Topic 2. Measurement techniques

Vernier CaliperThe vernier caliper is commonly used for accurate measurement of up to 0.1 mm. They are 4 steps to measure length of an object using the vernier caliper.
Step 1: Grip the object gently using the outside jaws of the calipers.
Step 2: Read the main scale directly opposite the zero. In this case, the reading on the main scale is 22 mm. Step 3: The 6th vernier mark coincides with a marking on the main scale. This gives a reading of +0.6 mm to be added to the main scale reading. Step 4: The length is found by adding the main scale and vernier scale reading, i.e. 22 + 0.6 = 22.6 mm Micrometer Screw GaugeMicrometer Screw Gauge
The micrometer screw gauge is able to give very accurate measurements of length, up to 25 mm. It has an accuracy of 0.01 mm. The procedure of measuring length of an object is as follows.
Step 1: Turn the thimble until the anvil and the spindle gently grip the object. Then turn the ratchet until it starts to click.
Step 2: Read the main scale reading at the edge of the thimble, i.e. 6.5 mm. Step 3: The thimble scale has 50 divisions, each of which is equal to 0.01 mm. Take the thimble reading opposite the datum line of the main scale, i.e. 18 divisions, which gives 0.18 mm. Step 4: The length is found by adding the main scale and thimble scale reading, i.e. 6.5 + 0.18 = 6.68 mm. 
NTNU Java: Vernier Caliper
This EJS based applet simulates a Vernier Caliper. The user can perform all measurements that are typically done with a caliper. Micrometer Model
This interactive simulation gives students practice in the operation and the physical parts of a real micrometer, a measuring device that employs a screw to amplify distances that are too small to measure easily. Vector Addition Model
This simulation gives students a chance to practice twodimensional vector addition in an interactive format with immediate feedback. The magnitude and direction of two vectors are given; the students' task is to determine x and y components, length of the two vectors, and the resultant sum. 
Random error: is the type of error which causes readings to scatter about the true value.
Systematic error: is the type of error which causes readings to deviate in one direction from the true value.
Precision: refers to the degree of agreement (scatter, spread) of repeated measurements of the same quantity. {NB: regardless of whether or not they are correct.}
Accuracy: refers to the degree of agreement between the result of a measurement and the true value of the quantity.
Systematic error: is the type of error which causes readings to deviate in one direction from the true value.
Precision: refers to the degree of agreement (scatter, spread) of repeated measurements of the same quantity. {NB: regardless of whether or not they are correct.}
Accuracy: refers to the degree of agreement between the result of a measurement and the true value of the quantity.
Significant Figures
Uncertainty of measurement
Absolute uncertainty
No physical quantity can be measured with 100% accuracy. Experimental quantities will be measured as a range of measurements. They should be expressed as the centre point of the range (or average value) ± half the range of readings. This value is the absolute uncertainty.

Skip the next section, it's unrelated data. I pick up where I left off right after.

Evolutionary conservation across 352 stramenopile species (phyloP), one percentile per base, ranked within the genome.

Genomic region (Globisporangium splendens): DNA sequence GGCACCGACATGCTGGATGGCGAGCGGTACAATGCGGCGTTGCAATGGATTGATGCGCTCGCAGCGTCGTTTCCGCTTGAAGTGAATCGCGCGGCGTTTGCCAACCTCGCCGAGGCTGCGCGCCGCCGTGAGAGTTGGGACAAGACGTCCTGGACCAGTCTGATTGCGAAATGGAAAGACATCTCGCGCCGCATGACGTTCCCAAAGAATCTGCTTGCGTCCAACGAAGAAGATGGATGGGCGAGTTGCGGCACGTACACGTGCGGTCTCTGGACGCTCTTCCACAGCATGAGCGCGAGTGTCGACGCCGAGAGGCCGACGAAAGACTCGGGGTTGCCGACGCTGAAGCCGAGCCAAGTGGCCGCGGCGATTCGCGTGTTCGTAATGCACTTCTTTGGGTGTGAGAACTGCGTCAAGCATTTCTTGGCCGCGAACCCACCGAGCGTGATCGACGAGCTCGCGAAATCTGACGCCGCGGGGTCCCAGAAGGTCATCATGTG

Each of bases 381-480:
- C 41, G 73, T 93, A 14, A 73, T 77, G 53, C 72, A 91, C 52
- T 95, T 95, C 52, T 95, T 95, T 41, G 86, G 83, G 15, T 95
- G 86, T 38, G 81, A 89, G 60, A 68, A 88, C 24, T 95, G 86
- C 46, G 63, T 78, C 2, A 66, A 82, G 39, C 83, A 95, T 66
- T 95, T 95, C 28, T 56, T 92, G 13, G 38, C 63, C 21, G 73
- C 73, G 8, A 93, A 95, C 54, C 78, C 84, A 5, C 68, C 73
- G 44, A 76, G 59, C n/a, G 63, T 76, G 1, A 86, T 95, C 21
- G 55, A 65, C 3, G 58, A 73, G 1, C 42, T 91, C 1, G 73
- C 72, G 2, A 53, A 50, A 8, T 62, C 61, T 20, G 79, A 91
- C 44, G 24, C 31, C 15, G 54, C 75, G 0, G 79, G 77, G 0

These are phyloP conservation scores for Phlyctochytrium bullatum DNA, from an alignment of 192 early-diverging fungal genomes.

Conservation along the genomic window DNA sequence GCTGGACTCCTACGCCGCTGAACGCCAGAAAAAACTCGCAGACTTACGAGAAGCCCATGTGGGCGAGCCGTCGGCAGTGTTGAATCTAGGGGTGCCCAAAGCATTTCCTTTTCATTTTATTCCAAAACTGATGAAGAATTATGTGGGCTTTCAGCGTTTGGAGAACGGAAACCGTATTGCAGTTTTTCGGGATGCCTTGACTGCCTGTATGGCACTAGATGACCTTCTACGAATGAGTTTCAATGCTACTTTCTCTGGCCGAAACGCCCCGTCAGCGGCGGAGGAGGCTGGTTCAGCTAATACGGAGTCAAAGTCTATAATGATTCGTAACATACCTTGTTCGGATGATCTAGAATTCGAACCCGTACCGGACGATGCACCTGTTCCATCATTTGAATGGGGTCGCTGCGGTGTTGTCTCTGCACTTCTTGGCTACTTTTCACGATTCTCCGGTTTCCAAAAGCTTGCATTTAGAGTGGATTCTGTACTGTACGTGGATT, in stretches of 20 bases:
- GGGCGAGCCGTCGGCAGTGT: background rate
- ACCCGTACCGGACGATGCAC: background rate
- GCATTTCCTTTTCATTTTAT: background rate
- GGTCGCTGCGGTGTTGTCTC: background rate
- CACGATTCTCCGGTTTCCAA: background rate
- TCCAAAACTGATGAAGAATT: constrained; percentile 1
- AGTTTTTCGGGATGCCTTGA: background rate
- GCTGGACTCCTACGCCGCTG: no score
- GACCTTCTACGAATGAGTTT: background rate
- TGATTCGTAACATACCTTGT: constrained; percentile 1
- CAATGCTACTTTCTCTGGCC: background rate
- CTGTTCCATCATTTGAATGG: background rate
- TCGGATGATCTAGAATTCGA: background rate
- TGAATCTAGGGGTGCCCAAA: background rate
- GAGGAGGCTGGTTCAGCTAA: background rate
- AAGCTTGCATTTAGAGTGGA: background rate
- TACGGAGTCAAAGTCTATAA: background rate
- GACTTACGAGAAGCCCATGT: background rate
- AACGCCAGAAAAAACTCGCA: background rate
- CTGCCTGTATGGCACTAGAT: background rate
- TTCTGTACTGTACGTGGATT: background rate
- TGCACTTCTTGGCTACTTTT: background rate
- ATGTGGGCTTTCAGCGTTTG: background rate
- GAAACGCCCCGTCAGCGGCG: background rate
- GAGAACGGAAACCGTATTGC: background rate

e.g. readings taken from 90.0 cm to 90.4 cm should be expressed as 90.2 ± 0.2 cm.
Percentage uncertainty
This is calculated as a percentage of the absolute uncertainty of the average value. The equation is therefore:
No physical quantity can be measured with 100% accuracy. Experimental quantities will be measured as a range of measurements. They should be expressed as the centre point of the range (or average value) ± half the range of readings. This value is the absolute uncertainty.
e.g. readings taken from 90.0 cm to 90.4 cm should be expressed as 90.2 ± 0.2 cm.
Percentage uncertainty
This is calculated as a percentage of the absolute uncertainty of the average value. The equation is therefore:
Combining uncertainties
When calculating values that rely on experimental data, errors have the possibility to increase. For example, when calculating density, given density = mass / volume, if the mass is 1% too large and the volume is 1% too small, the density will be 2% too large. Follow the rules in this table for compounding uncertainties.
When calculating values that rely on experimental data, errors have the possibility to increase. For example, when calculating density, given density = mass / volume, if the mass is 1% too large and the volume is 1% too small, the density will be 2% too large. Follow the rules in this table for compounding uncertainties.
Vectors & Scalars
A scalar quantity has a magnitude only. It is completely described by a certain number and a unit.Examples include: Distance, speed, mass, time, temperature, work done, kinetic energy, pressure, power, electric charge etc.
A vector quantity has both magnitude and direction. It can be described by an arrow whose length represents the magnitude of the vector and the arrowhead represents the direction of the vector.
Examples include: Displacement, velocity, moments (or torque), momentum, force, electric field etc.
A vector quantity has both magnitude and direction. It can be described by an arrow whose length represents the magnitude of the vector and the arrowhead represents the direction of the vector.
Examples include: Displacement, velocity, moments (or torque), momentum, force, electric field etc.